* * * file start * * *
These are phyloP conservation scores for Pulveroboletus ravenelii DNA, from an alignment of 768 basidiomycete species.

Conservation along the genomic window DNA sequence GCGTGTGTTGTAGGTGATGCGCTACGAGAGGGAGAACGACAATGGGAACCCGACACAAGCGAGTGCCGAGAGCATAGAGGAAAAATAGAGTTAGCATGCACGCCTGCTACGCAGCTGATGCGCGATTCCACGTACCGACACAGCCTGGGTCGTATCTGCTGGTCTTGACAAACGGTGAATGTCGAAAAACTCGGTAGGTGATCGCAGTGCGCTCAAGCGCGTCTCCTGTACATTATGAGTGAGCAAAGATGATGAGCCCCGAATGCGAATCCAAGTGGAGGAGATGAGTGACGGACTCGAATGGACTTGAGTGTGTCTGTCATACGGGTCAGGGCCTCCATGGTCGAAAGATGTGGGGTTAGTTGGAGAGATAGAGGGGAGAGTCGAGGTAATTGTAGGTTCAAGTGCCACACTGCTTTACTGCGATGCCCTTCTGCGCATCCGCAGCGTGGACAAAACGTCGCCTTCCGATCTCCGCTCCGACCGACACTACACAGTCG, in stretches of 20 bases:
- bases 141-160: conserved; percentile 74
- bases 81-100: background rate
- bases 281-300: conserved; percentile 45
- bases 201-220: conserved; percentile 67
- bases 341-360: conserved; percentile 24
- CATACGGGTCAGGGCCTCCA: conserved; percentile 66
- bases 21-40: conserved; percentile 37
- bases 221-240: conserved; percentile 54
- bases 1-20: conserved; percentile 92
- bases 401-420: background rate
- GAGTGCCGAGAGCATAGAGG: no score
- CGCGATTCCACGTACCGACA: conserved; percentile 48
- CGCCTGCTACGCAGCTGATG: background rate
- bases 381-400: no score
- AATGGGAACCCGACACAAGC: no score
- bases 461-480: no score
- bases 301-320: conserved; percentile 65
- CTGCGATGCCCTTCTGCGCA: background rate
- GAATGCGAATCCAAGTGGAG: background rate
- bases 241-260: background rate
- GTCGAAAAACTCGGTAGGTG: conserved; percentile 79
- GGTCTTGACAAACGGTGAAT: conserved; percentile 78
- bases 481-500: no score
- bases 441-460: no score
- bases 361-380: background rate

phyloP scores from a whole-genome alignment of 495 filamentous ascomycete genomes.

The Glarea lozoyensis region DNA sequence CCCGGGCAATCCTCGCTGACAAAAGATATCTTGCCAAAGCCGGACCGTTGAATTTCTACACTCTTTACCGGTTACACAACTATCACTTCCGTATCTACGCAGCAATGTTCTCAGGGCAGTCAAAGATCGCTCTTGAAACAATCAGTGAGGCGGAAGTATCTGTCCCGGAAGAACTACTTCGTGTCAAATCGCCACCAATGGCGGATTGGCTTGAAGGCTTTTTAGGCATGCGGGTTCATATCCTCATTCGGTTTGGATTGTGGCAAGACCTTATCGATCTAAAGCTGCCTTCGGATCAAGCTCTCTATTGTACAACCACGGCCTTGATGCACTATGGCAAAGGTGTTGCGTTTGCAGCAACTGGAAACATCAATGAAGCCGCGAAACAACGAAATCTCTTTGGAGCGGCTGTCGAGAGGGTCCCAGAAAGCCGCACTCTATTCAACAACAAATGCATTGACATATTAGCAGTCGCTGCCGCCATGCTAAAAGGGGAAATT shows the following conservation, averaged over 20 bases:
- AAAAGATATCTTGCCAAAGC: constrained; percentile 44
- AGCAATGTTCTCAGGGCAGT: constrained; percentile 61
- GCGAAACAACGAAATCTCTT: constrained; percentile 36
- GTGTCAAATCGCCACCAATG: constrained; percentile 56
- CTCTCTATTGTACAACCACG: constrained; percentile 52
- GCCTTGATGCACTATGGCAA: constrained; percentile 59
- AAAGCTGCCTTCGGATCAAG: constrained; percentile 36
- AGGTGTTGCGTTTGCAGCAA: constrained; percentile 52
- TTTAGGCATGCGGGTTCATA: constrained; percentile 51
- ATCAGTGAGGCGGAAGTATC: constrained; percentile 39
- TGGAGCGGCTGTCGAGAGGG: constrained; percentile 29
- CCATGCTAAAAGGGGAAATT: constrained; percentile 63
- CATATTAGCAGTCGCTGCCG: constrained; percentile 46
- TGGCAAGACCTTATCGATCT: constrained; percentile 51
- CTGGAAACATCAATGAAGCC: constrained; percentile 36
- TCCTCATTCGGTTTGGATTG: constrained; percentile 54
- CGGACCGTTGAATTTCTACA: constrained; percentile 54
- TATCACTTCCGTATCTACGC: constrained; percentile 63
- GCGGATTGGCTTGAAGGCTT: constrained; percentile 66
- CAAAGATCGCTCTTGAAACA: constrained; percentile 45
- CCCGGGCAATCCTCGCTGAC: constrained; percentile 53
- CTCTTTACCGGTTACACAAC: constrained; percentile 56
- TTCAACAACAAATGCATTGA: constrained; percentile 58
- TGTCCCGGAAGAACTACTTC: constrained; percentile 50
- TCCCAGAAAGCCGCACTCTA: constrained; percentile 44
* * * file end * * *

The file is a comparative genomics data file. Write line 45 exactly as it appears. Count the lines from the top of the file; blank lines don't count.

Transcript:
- TCCTCATTCGGTTTGGATTG: constrained; percentile 54